He could let the pressure of an uncertain future control his emotions, but Randy Foye won’t succumb to those forces.
Instead, the Clippers shooting guard said he will play the game he loves as he always has — with passion, joy and all out — and let everything work itself out.
This is the final year of a contract that pays him $4.250 million.
One would think Foye would be worried about how he performs during a contract year.
“Naw, I try not to. Not at all,” Foye said. “My whole thing is just playing ball. I’m just playing ball and letting everything happen.”
This is Foye’s sixth season in the NBA, his second with the Clippers.
He likes the direction the Clippers are headed with All-Stars Chris Paul and Blake Griffin and the rest of the support cast.
Foye, 28, would love to re-sign with the Clippers, who hosted the Utah Jazz on Saturday night at Staples Center.
He knows that’s not a guarantee, but it’s not something Foye is overly concerned about during this season.
“It’s already written. The story of Randy Foye is already written,” he said. “I’m just fighting through whatever I have to fight through to get there. That’s why I believe in God. I believe that whatever is needed God will take me there.”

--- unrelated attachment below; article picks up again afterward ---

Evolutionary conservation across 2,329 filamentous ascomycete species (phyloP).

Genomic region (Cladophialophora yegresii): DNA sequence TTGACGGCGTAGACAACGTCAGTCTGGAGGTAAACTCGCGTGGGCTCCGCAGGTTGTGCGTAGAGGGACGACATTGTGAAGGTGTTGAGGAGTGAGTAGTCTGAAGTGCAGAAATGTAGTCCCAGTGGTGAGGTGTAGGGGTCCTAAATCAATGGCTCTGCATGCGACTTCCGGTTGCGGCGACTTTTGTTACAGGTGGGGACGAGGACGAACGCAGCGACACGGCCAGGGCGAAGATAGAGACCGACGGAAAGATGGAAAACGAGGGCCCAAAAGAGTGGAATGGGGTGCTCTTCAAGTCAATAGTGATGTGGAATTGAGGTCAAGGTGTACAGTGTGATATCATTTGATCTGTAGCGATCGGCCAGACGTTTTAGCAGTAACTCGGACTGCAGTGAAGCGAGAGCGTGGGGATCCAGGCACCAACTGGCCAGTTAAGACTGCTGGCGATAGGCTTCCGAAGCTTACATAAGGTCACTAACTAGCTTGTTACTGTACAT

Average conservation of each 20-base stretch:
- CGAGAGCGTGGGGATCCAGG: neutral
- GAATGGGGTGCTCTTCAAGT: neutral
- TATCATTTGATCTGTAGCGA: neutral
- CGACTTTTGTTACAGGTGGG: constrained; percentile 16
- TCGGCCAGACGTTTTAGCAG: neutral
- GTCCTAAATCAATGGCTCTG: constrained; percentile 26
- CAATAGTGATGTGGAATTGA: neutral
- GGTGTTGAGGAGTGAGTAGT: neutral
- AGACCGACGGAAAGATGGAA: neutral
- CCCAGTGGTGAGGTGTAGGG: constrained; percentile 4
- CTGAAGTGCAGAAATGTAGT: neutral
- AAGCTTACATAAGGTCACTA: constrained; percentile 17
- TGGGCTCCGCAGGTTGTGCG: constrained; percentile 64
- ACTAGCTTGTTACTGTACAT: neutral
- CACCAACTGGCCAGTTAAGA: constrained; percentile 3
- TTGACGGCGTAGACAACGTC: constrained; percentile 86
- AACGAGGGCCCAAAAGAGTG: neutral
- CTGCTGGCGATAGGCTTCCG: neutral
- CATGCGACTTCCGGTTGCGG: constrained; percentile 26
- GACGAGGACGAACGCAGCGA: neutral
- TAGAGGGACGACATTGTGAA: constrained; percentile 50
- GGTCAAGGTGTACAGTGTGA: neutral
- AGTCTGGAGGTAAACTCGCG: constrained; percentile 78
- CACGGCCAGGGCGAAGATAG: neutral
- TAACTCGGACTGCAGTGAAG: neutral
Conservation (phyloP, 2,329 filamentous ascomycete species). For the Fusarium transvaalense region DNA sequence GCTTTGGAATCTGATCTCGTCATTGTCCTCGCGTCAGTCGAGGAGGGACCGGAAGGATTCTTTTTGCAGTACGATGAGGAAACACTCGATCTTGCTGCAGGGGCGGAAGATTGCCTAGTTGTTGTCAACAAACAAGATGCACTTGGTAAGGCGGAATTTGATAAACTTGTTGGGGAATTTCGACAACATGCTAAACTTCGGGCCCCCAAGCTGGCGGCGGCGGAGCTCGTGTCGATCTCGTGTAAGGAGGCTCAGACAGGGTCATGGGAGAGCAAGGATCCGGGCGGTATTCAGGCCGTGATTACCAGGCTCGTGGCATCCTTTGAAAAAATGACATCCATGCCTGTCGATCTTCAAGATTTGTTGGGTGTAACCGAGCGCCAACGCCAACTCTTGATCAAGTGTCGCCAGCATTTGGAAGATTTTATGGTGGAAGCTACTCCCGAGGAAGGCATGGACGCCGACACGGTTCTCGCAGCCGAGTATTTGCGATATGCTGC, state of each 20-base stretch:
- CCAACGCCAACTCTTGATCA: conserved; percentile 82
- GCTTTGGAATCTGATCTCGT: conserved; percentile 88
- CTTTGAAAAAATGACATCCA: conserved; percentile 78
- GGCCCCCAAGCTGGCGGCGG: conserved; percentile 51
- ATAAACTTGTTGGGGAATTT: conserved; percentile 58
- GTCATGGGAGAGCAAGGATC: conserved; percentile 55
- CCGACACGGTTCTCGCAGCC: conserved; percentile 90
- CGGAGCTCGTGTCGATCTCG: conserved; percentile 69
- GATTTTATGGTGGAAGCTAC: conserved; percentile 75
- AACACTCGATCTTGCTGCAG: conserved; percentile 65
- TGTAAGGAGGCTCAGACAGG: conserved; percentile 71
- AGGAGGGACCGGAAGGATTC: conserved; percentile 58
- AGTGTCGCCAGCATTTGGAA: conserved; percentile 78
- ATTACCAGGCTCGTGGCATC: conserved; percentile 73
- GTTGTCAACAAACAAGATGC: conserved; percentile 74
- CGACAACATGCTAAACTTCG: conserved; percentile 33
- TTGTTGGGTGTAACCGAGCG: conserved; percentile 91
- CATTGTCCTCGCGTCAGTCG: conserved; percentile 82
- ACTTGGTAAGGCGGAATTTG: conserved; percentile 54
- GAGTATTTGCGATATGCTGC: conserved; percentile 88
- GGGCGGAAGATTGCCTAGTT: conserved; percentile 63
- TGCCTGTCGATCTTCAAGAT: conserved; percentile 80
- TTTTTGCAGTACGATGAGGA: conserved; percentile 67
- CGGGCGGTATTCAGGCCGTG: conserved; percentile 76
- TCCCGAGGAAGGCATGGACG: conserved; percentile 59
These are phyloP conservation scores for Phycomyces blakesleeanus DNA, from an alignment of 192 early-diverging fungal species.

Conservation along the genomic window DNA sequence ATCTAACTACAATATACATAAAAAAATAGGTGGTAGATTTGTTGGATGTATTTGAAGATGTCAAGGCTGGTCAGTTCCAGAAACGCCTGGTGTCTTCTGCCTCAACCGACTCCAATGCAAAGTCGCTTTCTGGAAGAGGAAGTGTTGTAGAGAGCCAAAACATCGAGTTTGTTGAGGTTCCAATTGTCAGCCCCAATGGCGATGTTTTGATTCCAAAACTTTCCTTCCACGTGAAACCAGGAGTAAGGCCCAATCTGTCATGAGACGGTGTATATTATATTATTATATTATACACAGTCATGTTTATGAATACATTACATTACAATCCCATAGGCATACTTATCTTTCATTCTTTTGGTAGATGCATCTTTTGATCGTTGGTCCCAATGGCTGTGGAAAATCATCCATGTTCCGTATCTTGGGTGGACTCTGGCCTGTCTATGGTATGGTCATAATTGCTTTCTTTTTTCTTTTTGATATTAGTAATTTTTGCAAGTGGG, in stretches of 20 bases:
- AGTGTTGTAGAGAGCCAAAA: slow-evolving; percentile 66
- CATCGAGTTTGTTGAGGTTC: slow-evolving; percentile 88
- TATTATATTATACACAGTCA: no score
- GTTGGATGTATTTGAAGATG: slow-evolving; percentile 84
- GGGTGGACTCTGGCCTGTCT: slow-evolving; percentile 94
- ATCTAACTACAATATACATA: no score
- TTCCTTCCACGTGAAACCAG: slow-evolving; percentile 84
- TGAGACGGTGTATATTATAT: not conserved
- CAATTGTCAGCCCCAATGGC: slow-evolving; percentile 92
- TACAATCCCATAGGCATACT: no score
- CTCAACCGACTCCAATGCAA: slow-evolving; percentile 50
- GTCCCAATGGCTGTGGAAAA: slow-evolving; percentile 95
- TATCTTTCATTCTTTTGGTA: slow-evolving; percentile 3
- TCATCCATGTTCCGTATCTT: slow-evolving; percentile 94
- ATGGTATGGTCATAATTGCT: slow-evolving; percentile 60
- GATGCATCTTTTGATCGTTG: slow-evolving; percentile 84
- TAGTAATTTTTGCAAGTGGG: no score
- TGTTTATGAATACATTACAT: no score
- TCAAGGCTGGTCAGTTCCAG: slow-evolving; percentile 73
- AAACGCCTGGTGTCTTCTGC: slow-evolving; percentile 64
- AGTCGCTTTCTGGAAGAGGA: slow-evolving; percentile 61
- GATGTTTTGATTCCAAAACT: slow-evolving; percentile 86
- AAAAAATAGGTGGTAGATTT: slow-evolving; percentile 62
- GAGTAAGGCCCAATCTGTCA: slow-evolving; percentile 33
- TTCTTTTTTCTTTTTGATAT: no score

Before Saturday night’s game against the Jazz, Foye had played in 50 of the Clippers’ 51 games, sitting out the game against the Indiana Pacers because Coach Vinny Del Negro didn’t play him.
Foye has started 33 of those games, taking over when Chauncey Billups went down with a season-ending left Achilles’ tendon injury.
For the season, Foye is averaging 9.6 points and 2.2 assists in 24.3 minutes. He’s making 38.9% of his field goals, 36.2% of his three-pointers.
As a starter, Foye is averaging 11.6 points and 2.6 assists in 28.6 minutes. He’s shooting 39.5% from the field, 38% from three-point range.
“My main focus, like we always talk about, as a man, I’m looking myself in the mirror and saying, ‘What do I have to do to help this team become better?’ ” Foye said. “If that’s making shots, I try to do that. If it’s playing defense, I try to do that.
“My main thing is just being consistent. I’m not really worried about anything else that’s going on around me.”
It has been a trying season for Foye.
He began the season as the fourth guard, hardly playing. Then he became the starter in place of Billups.
But when the Clippers acquired Nick Young from Washington, Foye lost his starting job and didn’t play at Indiana.
Then Foye became the starter again, which he has been the last five games.
It has forced Foye to maintain his composure and confidence.
“Read my life story. It was never easy for me,” Foye said. “So I don’t expect it to be now. I don’t want it to be easy. If it’s too easy, you don’t deserve it. If you have to work for it, you feel better about it once you get it.”